93. Jacobson-Kram, D, Rosenthal, SL (1995) Molecular and genetic toxicology of 1,3-butadiene. Mutat Res 339:121–130.Google Scholar
  94. Johanson, G, Filser, JG (1993) A physiologically based pharmacokinetic model for butadiene and its metabolite butadiene monoxide in rat and mouse and its significance for risk extrapolation. Arch Toxicol 67:151–163.Google Scholar
  95. Johanson, G, Filser, JG (1996) PBPK model for butadiene metabolism to epoxides: quantitative species differences in metabolism. Toxicology 113:40–47.Google Scholar
  96. Karl, T, Prazeller, P, Mayr, D, Jordan, A, Rieder, J, Fall, R, Lindinger, W (2001) Human breath isoprene and its relation to blood cholesterol levels: new measurements and modeling. J Appl Physiol 91:762–770.Google Scholar
  97. Kemper, RA, Elfarra, AA, Myers, SR (1998) Metabolism of 3-butene-1,2-diol in B6C3F1 mice. Evidence for involvement of alcohol dehydrogenase and cytochrome p450. Drug Metab Dispos 26:914–920.Google Scholar
  98. Kemper, RA, Krause, RJ, Elfarra, AA (2001) Metabolism of butadiene monoxide by freshly isolated hepatocytes from mice and rats: different partitioning between oxidative, hydrolytic, and conjugation pathways. Drug Metab Dispos 29:830–836.Google Scholar
  99. Kligerman, AD, DeMarini, DM, Doerr, CL, Hanley, NM, Milholland, VS, Tennant, AH (1999) Comparison of cytogenetic effects of 3,4-epoxy-1-butene and 1,2:3,4-diepoxybutane in mouse, rat and human lymphocytes following in vitro G0 exposures. Mutat Res 439:13–23.Google Scholar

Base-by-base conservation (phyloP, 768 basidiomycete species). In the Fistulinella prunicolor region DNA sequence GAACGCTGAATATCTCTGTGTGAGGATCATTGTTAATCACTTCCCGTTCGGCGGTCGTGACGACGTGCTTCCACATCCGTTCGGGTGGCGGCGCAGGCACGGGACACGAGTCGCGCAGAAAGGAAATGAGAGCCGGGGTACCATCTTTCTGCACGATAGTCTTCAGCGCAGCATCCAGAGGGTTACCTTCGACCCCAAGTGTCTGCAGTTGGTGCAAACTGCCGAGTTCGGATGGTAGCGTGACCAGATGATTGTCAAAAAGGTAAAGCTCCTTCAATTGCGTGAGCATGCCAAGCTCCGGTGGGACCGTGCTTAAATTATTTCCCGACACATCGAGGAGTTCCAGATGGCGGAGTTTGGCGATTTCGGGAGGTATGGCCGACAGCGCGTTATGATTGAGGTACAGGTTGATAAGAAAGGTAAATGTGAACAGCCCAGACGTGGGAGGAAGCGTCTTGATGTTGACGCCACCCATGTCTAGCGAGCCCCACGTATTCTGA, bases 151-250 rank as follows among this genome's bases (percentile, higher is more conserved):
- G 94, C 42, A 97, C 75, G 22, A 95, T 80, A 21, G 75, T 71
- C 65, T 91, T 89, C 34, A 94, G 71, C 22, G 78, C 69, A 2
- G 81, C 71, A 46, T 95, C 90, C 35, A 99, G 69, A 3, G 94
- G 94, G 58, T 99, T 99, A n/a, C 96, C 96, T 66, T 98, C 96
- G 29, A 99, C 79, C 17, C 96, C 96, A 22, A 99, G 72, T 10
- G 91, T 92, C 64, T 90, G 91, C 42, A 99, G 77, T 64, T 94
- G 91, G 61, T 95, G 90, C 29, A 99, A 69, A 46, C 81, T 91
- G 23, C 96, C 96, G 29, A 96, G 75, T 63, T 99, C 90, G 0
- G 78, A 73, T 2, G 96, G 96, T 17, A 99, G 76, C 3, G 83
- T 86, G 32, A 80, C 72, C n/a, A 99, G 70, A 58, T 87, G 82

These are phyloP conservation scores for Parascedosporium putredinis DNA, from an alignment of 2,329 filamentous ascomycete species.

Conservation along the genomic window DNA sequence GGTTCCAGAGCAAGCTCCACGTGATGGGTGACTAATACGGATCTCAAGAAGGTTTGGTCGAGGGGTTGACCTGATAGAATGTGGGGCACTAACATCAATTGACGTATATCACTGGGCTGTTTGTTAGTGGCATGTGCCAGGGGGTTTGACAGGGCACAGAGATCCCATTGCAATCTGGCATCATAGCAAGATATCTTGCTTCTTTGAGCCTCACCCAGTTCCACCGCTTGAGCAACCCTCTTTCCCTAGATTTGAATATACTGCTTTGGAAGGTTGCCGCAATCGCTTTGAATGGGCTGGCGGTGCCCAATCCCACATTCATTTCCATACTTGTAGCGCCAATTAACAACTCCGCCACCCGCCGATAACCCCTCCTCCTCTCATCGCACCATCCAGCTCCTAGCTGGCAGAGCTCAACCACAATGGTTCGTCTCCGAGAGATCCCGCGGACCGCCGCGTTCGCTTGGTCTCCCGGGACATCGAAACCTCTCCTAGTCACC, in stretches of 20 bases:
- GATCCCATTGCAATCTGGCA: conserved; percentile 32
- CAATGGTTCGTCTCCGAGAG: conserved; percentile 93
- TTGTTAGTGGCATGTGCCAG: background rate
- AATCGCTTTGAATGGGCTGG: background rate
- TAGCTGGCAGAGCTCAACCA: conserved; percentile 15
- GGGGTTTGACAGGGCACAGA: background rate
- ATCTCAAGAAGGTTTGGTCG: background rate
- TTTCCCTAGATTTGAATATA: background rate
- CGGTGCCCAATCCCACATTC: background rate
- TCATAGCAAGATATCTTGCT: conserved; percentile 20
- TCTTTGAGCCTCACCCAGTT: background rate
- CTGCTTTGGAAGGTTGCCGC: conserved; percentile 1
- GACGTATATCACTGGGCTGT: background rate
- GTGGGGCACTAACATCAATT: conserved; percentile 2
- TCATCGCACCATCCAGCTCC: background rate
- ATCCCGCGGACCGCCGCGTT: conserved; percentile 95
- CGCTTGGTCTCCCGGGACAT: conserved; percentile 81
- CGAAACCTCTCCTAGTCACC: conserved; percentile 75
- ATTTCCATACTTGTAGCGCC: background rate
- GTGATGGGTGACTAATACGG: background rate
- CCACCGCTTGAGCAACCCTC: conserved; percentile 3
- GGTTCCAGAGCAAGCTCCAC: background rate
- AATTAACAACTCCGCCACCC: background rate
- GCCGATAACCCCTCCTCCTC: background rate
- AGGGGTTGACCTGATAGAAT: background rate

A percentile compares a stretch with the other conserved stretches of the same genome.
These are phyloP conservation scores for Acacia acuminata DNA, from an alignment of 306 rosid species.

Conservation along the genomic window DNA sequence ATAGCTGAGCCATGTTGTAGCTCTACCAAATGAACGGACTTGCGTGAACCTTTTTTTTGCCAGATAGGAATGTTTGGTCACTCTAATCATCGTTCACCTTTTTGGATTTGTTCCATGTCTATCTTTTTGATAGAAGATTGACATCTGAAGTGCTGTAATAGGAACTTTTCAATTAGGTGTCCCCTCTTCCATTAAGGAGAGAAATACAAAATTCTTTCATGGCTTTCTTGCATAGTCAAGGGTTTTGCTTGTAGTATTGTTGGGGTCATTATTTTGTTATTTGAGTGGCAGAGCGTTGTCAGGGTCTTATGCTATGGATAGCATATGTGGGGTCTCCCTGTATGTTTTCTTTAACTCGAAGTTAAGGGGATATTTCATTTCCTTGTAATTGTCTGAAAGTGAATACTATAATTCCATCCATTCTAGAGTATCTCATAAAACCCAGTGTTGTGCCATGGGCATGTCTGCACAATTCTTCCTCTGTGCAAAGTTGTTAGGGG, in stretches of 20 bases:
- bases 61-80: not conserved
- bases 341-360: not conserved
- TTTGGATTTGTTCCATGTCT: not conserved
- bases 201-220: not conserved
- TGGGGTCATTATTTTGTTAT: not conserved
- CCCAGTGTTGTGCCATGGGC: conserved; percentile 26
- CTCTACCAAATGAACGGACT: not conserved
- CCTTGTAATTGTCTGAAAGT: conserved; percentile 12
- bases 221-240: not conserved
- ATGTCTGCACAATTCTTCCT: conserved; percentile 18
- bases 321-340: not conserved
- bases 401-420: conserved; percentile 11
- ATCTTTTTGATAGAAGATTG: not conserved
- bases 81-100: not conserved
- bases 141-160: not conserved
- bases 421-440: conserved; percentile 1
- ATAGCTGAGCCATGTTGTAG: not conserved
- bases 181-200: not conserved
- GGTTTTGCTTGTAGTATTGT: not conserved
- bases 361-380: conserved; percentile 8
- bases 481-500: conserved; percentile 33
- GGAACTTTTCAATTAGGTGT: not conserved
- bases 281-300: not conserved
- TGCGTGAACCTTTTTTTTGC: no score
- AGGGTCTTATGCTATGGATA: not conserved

100. Koc, H, Tretyakova, NY, Walker, VE, Henderson, RF, Swenberg, JA (1999) Molecular dosimetry of N-7 guanine adduct formation in mice and rats exposed to 1,3-butadiene. Chem Res Toxicol 12:566–574.Google Scholar
  101. Kohn, MC (1997) The importance of anatomical realism for validation of physiological models of disposition of inhaled toxicants. Toxicol Appl Pharmacol 147:448–458.Google Scholar
  102. Kohn, MC, Melnick, RL (1993) Species differences in the production and clearance of 1,3-butadiene metabolites: a mechanistic model indicates predominantly physiological, not biochemical, control. Carcinogenesis (Oxf) 14:619–628.Google Scholar
  103. Kohn, MC, Melnick, RL (1996) Effects of the structure of a toxicokinetic model of butadiene inhalation exposure on computed production of carcinogenic intermediates. Toxicology 113:31–39.Google Scholar